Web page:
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Monday, October 31, 2005

Questions about Fallen Leaves as Mulch

A reader added and interesting comment to the previous post on Using Fallen Leaves as Mulch regarding whether pine needles of lemon eucalyptus might negatively effect the mulched plants.

A quick search didn't turn up much info, so I am asking any other readers to chime with their experiences. Click the link above to go directly to the previous post with comments. --Douglas

Sunday, October 30, 2005

Scenes from the Encino Farmer's Market

We headed over to the Encino, California Farmer's Market today to pick up some veggies and just get out of the house for a while. I brought the camera along with the thoughts of doing a little photo essay of the good things you can find there.

Click the photos below to take you to a complete photo gallery from our trip.

Wednesday, October 26, 2005

One last pumpkin carving site

Just one last site before the holiday arrives.

How to Carve a Fancy Pumpkin With this technique, you remove the tough orange skin from some areas and carve out other sections completely to let the light from a candle or small flashlight shine through.

(Via eHow.com: How To Article of the Day.)

Monday, October 24, 2005

Fallen leaves as mulch

While I probably abuse this concept out of laziness, I have been raking my leaves into my beds for a while. This actually works better in the Winter months out here as there is significant moisture to help the leaves break down. In Summer, I think it is too dry to let anything really work in the soil. It would also probably help to mulch up the leaves a little beforehand. During our El Nino year several years ago, the leaves merely matted together without breaking down much due to all the heavy rain. If it isn't one thing, it's another.

Tuck those fallen leaves right into beds

Seattle Post-Intelligencer

Don't rake and rid your garden of leaves. Instead rake them right into your garden beds.

Leaves make one of the best mulches available. They form a protective blanket from cold in winter, slow evaporation in summer, and eventually will break down to form incredibly rich topsoil. The only exception is diseased leaves.

Sunday, October 23, 2005

Springing forth...in Fall?

I have several roses along the driveway, beneath the kitchen window, that have suffered a lot this Summer. I don't think they were getting enough water, due to irrigation problems, and they are in an area that is becoming more and more shaded. I had thought I had lost off of them until just a few days ago.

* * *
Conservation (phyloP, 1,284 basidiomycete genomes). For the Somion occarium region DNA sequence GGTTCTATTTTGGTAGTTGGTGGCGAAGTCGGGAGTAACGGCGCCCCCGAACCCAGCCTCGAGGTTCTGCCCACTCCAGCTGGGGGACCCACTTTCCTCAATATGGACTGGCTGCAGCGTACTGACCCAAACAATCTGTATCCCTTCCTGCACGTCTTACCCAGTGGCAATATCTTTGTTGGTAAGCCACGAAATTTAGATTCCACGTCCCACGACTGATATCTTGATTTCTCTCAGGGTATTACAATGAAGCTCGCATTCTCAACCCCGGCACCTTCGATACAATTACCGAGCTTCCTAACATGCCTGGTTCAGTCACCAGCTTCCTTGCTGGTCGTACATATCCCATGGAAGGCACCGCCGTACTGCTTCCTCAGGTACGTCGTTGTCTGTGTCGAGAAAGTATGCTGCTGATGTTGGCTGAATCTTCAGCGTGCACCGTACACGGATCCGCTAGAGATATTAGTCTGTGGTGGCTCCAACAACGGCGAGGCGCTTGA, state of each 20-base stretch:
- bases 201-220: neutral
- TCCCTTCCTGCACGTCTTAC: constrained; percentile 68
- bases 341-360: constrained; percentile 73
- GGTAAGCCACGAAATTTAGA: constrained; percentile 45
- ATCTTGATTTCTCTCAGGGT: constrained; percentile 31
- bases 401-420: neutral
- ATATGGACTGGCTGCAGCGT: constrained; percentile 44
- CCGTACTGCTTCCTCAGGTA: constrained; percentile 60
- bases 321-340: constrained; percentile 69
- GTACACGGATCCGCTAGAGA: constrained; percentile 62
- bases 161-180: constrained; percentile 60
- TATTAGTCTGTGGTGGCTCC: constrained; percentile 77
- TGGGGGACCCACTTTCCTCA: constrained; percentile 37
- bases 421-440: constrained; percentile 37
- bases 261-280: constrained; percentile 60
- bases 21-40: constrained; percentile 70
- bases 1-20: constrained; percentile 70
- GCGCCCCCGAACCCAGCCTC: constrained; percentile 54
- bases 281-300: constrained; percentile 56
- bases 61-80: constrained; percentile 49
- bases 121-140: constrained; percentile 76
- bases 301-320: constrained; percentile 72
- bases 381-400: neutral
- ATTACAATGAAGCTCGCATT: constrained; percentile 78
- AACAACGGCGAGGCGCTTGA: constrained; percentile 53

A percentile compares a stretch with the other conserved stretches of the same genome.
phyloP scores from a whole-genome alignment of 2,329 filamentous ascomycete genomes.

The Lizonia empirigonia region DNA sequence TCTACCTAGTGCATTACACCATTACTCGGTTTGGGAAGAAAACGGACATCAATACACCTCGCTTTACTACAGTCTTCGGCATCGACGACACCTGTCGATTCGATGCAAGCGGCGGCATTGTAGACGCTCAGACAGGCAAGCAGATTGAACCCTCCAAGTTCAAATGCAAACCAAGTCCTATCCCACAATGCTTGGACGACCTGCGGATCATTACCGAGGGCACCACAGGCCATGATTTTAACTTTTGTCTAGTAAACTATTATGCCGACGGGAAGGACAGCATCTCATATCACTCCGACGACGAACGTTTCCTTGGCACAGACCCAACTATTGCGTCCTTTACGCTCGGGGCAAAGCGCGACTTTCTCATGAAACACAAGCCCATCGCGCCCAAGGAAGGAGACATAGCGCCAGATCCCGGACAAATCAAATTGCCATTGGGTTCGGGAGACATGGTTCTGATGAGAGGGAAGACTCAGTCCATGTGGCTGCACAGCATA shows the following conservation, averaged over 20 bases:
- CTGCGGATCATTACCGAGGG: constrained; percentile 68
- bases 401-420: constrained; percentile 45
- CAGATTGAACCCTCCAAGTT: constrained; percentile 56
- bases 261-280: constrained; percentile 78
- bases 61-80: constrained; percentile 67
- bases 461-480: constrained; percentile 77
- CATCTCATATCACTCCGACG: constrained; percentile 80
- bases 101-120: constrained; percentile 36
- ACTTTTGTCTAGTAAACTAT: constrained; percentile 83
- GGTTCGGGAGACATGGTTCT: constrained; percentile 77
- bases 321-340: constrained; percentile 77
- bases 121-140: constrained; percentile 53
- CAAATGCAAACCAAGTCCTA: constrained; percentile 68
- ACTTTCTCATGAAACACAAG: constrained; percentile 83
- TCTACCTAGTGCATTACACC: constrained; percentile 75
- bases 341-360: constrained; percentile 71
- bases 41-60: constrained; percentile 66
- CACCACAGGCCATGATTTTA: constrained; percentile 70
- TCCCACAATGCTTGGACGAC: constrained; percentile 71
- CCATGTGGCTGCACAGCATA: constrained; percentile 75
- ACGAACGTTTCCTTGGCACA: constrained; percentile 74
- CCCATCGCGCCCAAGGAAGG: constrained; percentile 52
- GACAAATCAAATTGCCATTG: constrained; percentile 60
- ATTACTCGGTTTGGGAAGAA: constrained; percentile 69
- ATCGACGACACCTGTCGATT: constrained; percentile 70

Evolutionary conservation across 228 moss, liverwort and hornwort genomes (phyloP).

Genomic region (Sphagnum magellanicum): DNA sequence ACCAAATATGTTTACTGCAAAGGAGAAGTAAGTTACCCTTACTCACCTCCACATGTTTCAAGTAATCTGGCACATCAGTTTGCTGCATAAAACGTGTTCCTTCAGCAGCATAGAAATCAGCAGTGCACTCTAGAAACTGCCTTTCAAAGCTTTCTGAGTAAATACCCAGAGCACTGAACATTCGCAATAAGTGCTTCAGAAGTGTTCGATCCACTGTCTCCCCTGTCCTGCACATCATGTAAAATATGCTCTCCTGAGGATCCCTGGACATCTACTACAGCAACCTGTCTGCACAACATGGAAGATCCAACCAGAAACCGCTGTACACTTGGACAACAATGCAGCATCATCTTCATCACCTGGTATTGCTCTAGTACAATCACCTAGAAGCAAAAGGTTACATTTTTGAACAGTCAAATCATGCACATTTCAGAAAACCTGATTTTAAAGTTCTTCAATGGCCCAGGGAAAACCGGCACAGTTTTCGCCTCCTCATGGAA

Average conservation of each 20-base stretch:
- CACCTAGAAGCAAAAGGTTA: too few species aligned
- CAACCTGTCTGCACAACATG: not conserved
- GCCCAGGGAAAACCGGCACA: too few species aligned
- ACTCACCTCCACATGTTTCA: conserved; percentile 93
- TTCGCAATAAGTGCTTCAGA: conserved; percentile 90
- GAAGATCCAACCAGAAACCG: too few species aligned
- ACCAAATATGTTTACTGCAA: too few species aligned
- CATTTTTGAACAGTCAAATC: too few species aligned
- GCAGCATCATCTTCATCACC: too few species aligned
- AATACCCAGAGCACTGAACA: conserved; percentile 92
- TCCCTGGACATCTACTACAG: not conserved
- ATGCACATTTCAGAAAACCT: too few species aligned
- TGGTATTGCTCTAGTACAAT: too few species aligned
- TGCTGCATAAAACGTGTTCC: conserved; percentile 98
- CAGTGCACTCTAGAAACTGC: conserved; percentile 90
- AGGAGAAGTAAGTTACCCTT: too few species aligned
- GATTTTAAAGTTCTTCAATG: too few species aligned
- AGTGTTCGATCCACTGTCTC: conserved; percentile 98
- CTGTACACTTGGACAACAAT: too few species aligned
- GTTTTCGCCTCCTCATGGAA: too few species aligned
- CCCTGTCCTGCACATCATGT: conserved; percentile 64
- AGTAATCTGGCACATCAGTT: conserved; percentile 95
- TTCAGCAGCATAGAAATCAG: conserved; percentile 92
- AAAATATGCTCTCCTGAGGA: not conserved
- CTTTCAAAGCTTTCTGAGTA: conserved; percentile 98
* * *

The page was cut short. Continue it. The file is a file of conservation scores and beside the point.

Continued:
I am now seeing new leaf growth on several of the plants, so I may still be able to salvage them by moving them somewhere else. It appeared that some bug was munching on them pretty heavily, too, so perhaps our cooler weather has controlled their population to slow a bit and given the roses time to recover.

Life in my garden is always a bit like this. Trying to discover what is happening and then why before it is too late. As the roses become more dormant, although they never go completely so, I will be able to perform some selective transplanting without stressing them too much more.

Friday, October 21, 2005

Pumpkin Carving 101

Just in time for the holiday, here is a host of information on carving, stencilling, lighting and even photographing you Halloween Pumpkin

Link: Pumpkin Carving and Pumpkin Carving Patterns for Halloween

Wednesday, October 19, 2005

Autumn leaves

If the leaves in your area aren't changing yet, you can find tons of color over at the Flickr photo sharing site. Click on any of the links below for a dose of Autumn joy.

Fall colour

The colours of Autumn have bathed a variety of Group pools with glorious reds, oranges and yellows. Enjoy and/or share your Autumn photos in this sampling of Fall in the Flickrverse: Fall Into Autumn, Autumn Leaves, Colors of the World, Autumn colors, New England, Four Seasons - Autumn Theme (New & Old), Utata, Leaves, autumnphotos, fall foliage and All things Autumn.

(Via FlickrBlog.)

Monday, October 17, 2005

Thunder and Lightning